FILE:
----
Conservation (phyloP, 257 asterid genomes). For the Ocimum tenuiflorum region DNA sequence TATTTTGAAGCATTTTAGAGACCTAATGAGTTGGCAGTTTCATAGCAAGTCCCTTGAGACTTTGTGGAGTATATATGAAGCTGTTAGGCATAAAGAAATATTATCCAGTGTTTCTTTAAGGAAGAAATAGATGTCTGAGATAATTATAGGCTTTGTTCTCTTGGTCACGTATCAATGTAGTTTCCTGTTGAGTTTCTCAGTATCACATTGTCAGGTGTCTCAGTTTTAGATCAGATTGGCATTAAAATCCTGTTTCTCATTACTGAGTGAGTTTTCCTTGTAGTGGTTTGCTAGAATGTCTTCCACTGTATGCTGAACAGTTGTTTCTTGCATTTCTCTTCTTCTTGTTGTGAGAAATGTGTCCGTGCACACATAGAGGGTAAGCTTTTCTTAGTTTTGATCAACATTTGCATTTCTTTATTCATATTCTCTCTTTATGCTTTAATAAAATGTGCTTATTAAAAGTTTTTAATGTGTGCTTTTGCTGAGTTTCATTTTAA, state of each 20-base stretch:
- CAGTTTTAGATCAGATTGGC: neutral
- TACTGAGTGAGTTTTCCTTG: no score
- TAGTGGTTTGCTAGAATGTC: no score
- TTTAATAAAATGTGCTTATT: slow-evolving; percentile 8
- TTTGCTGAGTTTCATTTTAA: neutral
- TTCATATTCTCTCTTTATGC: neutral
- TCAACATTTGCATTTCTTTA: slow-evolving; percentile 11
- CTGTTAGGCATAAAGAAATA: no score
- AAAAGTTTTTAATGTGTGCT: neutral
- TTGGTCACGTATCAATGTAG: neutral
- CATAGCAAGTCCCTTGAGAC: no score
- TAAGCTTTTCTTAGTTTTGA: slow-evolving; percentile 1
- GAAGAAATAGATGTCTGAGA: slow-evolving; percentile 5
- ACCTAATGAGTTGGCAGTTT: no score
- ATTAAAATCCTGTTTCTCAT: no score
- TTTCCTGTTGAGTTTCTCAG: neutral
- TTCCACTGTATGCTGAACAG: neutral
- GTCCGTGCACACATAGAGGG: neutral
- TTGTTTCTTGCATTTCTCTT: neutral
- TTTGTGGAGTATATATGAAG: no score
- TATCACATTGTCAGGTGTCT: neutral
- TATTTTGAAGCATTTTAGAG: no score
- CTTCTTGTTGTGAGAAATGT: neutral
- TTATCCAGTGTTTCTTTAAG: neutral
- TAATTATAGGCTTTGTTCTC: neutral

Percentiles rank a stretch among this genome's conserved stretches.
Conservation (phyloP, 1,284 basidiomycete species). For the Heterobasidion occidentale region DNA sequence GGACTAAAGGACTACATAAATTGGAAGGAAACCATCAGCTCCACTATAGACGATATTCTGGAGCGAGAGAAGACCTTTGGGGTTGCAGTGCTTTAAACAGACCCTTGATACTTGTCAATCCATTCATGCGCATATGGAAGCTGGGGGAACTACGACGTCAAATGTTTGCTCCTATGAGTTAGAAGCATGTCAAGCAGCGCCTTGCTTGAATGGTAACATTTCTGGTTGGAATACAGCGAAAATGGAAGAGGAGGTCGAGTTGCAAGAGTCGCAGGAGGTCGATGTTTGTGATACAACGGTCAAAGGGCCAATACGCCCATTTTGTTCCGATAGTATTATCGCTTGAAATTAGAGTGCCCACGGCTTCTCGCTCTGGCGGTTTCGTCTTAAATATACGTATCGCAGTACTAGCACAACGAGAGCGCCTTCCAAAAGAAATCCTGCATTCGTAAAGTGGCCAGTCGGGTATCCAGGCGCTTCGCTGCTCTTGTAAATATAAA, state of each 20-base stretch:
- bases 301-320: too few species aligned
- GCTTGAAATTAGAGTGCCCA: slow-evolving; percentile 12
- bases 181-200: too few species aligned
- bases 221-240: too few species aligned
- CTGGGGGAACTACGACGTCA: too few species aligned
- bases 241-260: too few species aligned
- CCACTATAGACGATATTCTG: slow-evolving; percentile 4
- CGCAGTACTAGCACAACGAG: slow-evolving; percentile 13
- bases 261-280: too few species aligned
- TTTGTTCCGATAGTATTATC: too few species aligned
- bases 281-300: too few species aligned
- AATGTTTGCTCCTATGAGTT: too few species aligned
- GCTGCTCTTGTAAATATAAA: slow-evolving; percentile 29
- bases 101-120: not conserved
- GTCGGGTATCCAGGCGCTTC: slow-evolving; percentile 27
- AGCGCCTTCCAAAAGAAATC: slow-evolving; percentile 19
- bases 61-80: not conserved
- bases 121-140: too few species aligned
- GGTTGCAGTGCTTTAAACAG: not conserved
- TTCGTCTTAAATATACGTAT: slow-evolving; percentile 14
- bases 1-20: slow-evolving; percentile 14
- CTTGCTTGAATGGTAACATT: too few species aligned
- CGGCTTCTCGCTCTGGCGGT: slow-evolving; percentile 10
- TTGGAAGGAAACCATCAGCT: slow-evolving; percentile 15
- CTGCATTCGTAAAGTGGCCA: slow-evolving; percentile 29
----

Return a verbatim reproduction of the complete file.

Conservation (phyloP, 257 asterid genomes). For the Ocimum tenuiflorum region DNA sequence TATTTTGAAGCATTTTAGAGACCTAATGAGTTGGCAGTTTCATAGCAAGTCCCTTGAGACTTTGTGGAGTATATATGAAGCTGTTAGGCATAAAGAAATATTATCCAGTGTTTCTTTAAGGAAGAAATAGATGTCTGAGATAATTATAGGCTTTGTTCTCTTGGTCACGTATCAATGTAGTTTCCTGTTGAGTTTCTCAGTATCACATTGTCAGGTGTCTCAGTTTTAGATCAGATTGGCATTAAAATCCTGTTTCTCATTACTGAGTGAGTTTTCCTTGTAGTGGTTTGCTAGAATGTCTTCCACTGTATGCTGAACAGTTGTTTCTTGCATTTCTCTTCTTCTTGTTGTGAGAAATGTGTCCGTGCACACATAGAGGGTAAGCTTTTCTTAGTTTTGATCAACATTTGCATTTCTTTATTCATATTCTCTCTTTATGCTTTAATAAAATGTGCTTATTAAAAGTTTTTAATGTGTGCTTTTGCTGAGTTTCATTTTAA, state of each 20-base stretch:
- CAGTTTTAGATCAGATTGGC: neutral
- TACTGAGTGAGTTTTCCTTG: no score
- TAGTGGTTTGCTAGAATGTC: no score
- TTTAATAAAATGTGCTTATT: slow-evolving; percentile 8
- TTTGCTGAGTTTCATTTTAA: neutral
- TTCATATTCTCTCTTTATGC: neutral
- TCAACATTTGCATTTCTTTA: slow-evolving; percentile 11
- CTGTTAGGCATAAAGAAATA: no score
- AAAAGTTTTTAATGTGTGCT: neutral
- TTGGTCACGTATCAATGTAG: neutral
- CATAGCAAGTCCCTTGAGAC: no score
- TAAGCTTTTCTTAGTTTTGA: slow-evolving; percentile 1
- GAAGAAATAGATGTCTGAGA: slow-evolving; percentile 5
- ACCTAATGAGTTGGCAGTTT: no score
- ATTAAAATCCTGTTTCTCAT: no score
- TTTCCTGTTGAGTTTCTCAG: neutral
- TTCCACTGTATGCTGAACAG: neutral
- GTCCGTGCACACATAGAGGG: neutral
- TTGTTTCTTGCATTTCTCTT: neutral
- TTTGTGGAGTATATATGAAG: no score
- TATCACATTGTCAGGTGTCT: neutral
- TATTTTGAAGCATTTTAGAG: no score
- CTTCTTGTTGTGAGAAATGT: neutral
- TTATCCAGTGTTTCTTTAAG: neutral
- TAATTATAGGCTTTGTTCTC: neutral

Percentiles rank a stretch among this genome's conserved stretches.
Conservation (phyloP, 1,284 basidiomycete species). For the Heterobasidion occidentale region DNA sequence GGACTAAAGGACTACATAAATTGGAAGGAAACCATCAGCTCCACTATAGACGATATTCTGGAGCGAGAGAAGACCTTTGGGGTTGCAGTGCTTTAAACAGACCCTTGATACTTGTCAATCCATTCATGCGCATATGGAAGCTGGGGGAACTACGACGTCAAATGTTTGCTCCTATGAGTTAGAAGCATGTCAAGCAGCGCCTTGCTTGAATGGTAACATTTCTGGTTGGAATACAGCGAAAATGGAAGAGGAGGTCGAGTTGCAAGAGTCGCAGGAGGTCGATGTTTGTGATACAACGGTCAAAGGGCCAATACGCCCATTTTGTTCCGATAGTATTATCGCTTGAAATTAGAGTGCCCACGGCTTCTCGCTCTGGCGGTTTCGTCTTAAATATACGTATCGCAGTACTAGCACAACGAGAGCGCCTTCCAAAAGAAATCCTGCATTCGTAAAGTGGCCAGTCGGGTATCCAGGCGCTTCGCTGCTCTTGTAAATATAAA, state of each 20-base stretch:
- bases 301-320: too few species aligned
- GCTTGAAATTAGAGTGCCCA: slow-evolving; percentile 12
- bases 181-200: too few species aligned
- bases 221-240: too few species aligned
- CTGGGGGAACTACGACGTCA: too few species aligned
- bases 241-260: too few species aligned
- CCACTATAGACGATATTCTG: slow-evolving; percentile 4
- CGCAGTACTAGCACAACGAG: slow-evolving; percentile 13
- bases 261-280: too few species aligned
- TTTGTTCCGATAGTATTATC: too few species aligned
- bases 281-300: too few species aligned
- AATGTTTGCTCCTATGAGTT: too few species aligned
- GCTGCTCTTGTAAATATAAA: slow-evolving; percentile 29
- bases 101-120: not conserved
- GTCGGGTATCCAGGCGCTTC: slow-evolving; percentile 27
- AGCGCCTTCCAAAAGAAATC: slow-evolving; percentile 19
- bases 61-80: not conserved
- bases 121-140: too few species aligned
- GGTTGCAGTGCTTTAAACAG: not conserved
- TTCGTCTTAAATATACGTAT: slow-evolving; percentile 14
- bases 1-20: slow-evolving; percentile 14
- CTTGCTTGAATGGTAACATT: too few species aligned
- CGGCTTCTCGCTCTGGCGGT: slow-evolving; percentile 10
- TTGGAAGGAAACCATCAGCT: slow-evolving; percentile 15
- CTGCATTCGTAAAGTGGCCA: slow-evolving; percentile 29